HealthDay News — Mpox cases reported in cisgender women represent 2.7 percent of all reported cases, according to research published in the Jan. 6 issue of the U.S. Centers for Disease Control and Prevention Morbidity and Mortality Weekly Report.
Lisa P. Oakley, Ph.D., from the CDC Mpox Emergency Response Team, and colleagues examined transmission of mpox in cisgender women and among pregnant persons.
The researchers identified mpox in 769 cisgender women aged 15 years and older during May 11 to Nov. 7, 2022, representing 2.7 percent of all reported mpox cases. Overall, 44, 25, and 23 percent of cases with available data occurred in cisgender women who were non-Hispanic Black or African American, non-Hispanic White, and Hispanic or Latino, respectively. Seventy-three percent of cisgender women with available data reported sexual activity or close intimate contact as the likely route of exposure, with mpox lesions reported most often on the legs, arms, and genitals. Twenty-three cases of mpox were reported in pregnant or recently pregnant persons, all of whom identified as cisgender women. Four of these pregnant persons required hospitalization for mpox, and 11 received tecovirimat, with no reports of adverse reactions.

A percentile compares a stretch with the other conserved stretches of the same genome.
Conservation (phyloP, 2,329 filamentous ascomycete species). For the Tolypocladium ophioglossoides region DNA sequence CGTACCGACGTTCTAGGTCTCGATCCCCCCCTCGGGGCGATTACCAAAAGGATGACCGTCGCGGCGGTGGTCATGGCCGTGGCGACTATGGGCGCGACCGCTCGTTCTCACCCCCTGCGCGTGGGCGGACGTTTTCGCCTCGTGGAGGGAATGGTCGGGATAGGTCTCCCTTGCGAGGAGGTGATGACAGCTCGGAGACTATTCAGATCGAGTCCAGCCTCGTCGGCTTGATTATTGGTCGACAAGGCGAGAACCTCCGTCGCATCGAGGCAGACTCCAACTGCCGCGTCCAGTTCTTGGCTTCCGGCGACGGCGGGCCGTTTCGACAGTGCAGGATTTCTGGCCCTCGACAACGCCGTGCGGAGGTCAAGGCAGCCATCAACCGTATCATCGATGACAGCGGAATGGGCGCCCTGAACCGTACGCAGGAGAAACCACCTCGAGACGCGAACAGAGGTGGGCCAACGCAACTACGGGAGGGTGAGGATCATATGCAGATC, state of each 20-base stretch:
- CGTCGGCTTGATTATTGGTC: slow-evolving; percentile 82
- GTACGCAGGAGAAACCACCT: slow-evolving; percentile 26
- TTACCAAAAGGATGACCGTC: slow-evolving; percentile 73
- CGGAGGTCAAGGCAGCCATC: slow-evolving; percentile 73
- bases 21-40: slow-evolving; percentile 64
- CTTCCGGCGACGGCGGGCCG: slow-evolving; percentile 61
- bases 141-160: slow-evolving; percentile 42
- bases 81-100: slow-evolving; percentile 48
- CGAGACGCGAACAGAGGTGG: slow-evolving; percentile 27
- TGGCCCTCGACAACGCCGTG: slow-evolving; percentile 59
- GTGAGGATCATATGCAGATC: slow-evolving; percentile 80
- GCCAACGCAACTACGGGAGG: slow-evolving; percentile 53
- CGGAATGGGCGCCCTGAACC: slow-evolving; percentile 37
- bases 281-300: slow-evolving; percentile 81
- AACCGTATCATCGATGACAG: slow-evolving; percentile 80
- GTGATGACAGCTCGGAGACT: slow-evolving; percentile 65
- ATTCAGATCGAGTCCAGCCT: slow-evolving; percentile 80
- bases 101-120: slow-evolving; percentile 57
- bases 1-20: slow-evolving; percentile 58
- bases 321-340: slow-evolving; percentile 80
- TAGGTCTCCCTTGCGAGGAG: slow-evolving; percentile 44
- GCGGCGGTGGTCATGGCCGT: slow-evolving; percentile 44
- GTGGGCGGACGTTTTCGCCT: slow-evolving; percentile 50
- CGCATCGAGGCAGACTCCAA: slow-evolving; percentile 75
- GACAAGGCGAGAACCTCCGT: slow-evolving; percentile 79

“Cases of mpox have occurred primarily among adult gay, bisexual, and other men who have sex with men during the current outbreak; however, any person, including cisgender women, can also acquire infection,” the authors write. “Public health efforts should include more emphasis on cisgender women who might be at increased risk for exposure.”